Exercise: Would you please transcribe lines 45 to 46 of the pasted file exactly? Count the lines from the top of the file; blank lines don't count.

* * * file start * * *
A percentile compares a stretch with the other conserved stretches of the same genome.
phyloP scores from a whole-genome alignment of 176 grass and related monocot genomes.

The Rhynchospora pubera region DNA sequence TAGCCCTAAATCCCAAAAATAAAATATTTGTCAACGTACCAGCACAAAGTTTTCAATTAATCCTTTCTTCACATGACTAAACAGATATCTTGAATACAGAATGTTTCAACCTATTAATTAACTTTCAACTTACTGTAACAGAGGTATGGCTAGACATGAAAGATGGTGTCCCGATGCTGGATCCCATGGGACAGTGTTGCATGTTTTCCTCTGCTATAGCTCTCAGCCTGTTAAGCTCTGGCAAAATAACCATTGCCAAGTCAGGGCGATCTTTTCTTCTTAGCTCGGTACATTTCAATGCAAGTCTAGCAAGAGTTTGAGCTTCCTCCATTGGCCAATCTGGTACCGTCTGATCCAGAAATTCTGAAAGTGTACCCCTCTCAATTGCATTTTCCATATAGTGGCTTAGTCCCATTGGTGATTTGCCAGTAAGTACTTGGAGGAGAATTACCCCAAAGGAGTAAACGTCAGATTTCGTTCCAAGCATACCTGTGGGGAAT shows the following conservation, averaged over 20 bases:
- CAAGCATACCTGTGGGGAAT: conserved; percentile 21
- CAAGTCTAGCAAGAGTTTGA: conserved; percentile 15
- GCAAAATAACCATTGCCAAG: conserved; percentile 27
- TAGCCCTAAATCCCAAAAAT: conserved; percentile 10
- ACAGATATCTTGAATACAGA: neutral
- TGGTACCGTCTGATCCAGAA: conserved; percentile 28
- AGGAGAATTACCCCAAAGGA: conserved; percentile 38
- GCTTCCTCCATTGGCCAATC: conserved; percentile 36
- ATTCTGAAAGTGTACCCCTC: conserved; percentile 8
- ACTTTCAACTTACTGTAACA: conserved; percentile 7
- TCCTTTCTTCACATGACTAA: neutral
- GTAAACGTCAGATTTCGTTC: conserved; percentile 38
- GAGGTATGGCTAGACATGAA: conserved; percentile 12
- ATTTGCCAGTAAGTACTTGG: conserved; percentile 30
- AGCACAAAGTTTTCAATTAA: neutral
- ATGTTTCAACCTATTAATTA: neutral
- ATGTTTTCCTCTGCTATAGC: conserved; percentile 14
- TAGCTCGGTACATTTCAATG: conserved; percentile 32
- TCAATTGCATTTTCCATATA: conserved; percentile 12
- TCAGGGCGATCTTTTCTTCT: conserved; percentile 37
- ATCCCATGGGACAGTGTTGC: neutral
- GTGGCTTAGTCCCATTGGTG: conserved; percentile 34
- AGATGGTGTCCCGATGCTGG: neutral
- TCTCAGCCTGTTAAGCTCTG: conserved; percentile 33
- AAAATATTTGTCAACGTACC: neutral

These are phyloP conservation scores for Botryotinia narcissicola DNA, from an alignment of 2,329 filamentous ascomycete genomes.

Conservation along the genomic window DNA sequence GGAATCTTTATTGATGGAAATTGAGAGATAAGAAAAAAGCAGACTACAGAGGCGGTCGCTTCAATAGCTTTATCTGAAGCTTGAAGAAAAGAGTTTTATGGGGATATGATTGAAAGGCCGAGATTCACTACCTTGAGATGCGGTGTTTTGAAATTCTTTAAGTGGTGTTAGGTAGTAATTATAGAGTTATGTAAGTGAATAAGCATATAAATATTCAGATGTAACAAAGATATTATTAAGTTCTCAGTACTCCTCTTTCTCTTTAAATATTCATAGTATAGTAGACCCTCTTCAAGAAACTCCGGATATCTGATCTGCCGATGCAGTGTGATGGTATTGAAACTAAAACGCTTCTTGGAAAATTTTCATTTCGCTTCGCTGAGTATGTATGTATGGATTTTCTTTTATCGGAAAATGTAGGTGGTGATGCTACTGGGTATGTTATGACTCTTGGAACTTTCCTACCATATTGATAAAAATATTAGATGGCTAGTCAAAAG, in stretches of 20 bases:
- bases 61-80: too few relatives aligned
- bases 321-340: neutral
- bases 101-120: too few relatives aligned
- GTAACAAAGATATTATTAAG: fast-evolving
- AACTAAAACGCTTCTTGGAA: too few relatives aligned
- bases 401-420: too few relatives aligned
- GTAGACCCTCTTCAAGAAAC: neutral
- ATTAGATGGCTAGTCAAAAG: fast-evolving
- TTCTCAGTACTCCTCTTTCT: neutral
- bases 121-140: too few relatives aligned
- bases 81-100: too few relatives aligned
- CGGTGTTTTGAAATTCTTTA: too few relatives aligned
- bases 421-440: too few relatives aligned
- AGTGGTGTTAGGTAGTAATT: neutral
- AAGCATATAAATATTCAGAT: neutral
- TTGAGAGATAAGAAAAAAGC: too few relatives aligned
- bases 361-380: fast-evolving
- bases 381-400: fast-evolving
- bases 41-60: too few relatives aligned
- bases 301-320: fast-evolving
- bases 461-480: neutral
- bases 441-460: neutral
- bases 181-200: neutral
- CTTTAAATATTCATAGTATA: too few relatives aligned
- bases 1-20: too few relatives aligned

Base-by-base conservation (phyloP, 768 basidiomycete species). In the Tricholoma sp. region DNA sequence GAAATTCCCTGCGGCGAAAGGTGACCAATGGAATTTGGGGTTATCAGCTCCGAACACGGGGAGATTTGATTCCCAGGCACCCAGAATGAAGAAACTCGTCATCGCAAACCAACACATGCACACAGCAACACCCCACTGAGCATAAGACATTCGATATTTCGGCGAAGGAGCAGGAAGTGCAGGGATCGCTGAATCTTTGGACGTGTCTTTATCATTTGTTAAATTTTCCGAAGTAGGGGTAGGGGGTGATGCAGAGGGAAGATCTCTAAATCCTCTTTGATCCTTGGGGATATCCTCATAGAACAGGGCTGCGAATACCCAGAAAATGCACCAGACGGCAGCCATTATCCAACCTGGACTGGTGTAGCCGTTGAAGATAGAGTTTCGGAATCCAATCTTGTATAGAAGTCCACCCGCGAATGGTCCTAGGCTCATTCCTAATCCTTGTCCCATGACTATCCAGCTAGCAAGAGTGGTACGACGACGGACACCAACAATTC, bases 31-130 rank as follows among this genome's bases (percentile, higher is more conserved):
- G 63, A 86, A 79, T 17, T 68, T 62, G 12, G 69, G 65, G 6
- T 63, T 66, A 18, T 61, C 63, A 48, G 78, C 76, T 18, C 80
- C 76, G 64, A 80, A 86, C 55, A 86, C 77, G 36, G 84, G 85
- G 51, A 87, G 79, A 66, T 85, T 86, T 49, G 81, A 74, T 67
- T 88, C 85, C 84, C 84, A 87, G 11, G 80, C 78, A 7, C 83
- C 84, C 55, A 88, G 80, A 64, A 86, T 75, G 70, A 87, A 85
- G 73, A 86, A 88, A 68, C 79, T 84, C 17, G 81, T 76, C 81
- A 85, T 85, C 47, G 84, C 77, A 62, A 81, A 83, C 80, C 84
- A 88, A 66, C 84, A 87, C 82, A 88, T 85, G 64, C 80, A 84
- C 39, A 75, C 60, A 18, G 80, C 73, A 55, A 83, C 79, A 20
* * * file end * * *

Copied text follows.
- AAGCATATAAATATTCAGAT: neutral
- TTGAGAGATAAGAAAAAAGC: too few relatives aligned